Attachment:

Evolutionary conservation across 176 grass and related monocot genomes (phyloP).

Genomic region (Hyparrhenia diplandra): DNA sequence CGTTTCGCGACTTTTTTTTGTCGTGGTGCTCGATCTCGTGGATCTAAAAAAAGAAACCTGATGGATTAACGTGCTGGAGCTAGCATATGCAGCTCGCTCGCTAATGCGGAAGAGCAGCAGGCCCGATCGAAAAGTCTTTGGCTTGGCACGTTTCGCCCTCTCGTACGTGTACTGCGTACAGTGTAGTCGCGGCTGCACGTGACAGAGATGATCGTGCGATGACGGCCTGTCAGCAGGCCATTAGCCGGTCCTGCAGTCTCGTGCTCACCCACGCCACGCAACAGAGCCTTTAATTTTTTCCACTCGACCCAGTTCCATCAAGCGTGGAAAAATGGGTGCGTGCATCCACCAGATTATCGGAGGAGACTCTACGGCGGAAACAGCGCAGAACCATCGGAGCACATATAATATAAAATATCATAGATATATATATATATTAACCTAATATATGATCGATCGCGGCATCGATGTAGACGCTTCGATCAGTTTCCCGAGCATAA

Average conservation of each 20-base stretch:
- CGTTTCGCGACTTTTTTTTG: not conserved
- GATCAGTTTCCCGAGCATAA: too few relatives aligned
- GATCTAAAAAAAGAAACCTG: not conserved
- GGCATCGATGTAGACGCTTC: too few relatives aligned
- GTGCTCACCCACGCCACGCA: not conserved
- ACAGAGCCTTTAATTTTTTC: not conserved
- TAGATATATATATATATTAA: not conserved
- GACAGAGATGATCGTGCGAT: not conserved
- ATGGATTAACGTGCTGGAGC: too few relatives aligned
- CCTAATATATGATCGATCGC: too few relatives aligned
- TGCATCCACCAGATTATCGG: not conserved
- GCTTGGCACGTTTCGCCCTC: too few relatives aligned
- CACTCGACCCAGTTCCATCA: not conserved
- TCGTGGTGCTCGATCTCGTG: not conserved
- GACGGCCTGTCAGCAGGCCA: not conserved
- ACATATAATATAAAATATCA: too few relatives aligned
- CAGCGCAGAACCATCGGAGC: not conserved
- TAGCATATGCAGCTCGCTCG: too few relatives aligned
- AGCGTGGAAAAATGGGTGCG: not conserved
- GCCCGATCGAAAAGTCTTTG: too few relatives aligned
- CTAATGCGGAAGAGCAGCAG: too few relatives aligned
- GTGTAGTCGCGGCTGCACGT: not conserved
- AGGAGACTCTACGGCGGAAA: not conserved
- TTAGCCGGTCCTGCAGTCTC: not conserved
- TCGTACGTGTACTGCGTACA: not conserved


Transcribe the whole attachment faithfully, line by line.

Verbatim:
Evolutionary conservation across 176 grass and related monocot genomes (phyloP).

Genomic region (Hyparrhenia diplandra): DNA sequence CGTTTCGCGACTTTTTTTTGTCGTGGTGCTCGATCTCGTGGATCTAAAAAAAGAAACCTGATGGATTAACGTGCTGGAGCTAGCATATGCAGCTCGCTCGCTAATGCGGAAGAGCAGCAGGCCCGATCGAAAAGTCTTTGGCTTGGCACGTTTCGCCCTCTCGTACGTGTACTGCGTACAGTGTAGTCGCGGCTGCACGTGACAGAGATGATCGTGCGATGACGGCCTGTCAGCAGGCCATTAGCCGGTCCTGCAGTCTCGTGCTCACCCACGCCACGCAACAGAGCCTTTAATTTTTTCCACTCGACCCAGTTCCATCAAGCGTGGAAAAATGGGTGCGTGCATCCACCAGATTATCGGAGGAGACTCTACGGCGGAAACAGCGCAGAACCATCGGAGCACATATAATATAAAATATCATAGATATATATATATATTAACCTAATATATGATCGATCGCGGCATCGATGTAGACGCTTCGATCAGTTTCCCGAGCATAA

Average conservation of each 20-base stretch:
- CGTTTCGCGACTTTTTTTTG: not conserved
- GATCAGTTTCCCGAGCATAA: too few relatives aligned
- GATCTAAAAAAAGAAACCTG: not conserved
- GGCATCGATGTAGACGCTTC: too few relatives aligned
- GTGCTCACCCACGCCACGCA: not conserved
- ACAGAGCCTTTAATTTTTTC: not conserved
- TAGATATATATATATATTAA: not conserved
- GACAGAGATGATCGTGCGAT: not conserved
- ATGGATTAACGTGCTGGAGC: too few relatives aligned
- CCTAATATATGATCGATCGC: too few relatives aligned
- TGCATCCACCAGATTATCGG: not conserved
- GCTTGGCACGTTTCGCCCTC: too few relatives aligned
- CACTCGACCCAGTTCCATCA: not conserved
- TCGTGGTGCTCGATCTCGTG: not conserved
- GACGGCCTGTCAGCAGGCCA: not conserved
- ACATATAATATAAAATATCA: too few relatives aligned
- CAGCGCAGAACCATCGGAGC: not conserved
- TAGCATATGCAGCTCGCTCG: too few relatives aligned
- AGCGTGGAAAAATGGGTGCG: not conserved
- GCCCGATCGAAAAGTCTTTG: too few relatives aligned
- CTAATGCGGAAGAGCAGCAG: too few relatives aligned
- GTGTAGTCGCGGCTGCACGT: not conserved
- AGGAGACTCTACGGCGGAAA: not conserved
- TTAGCCGGTCCTGCAGTCTC: not conserved
- TCGTACGTGTACTGCGTACA: not conserved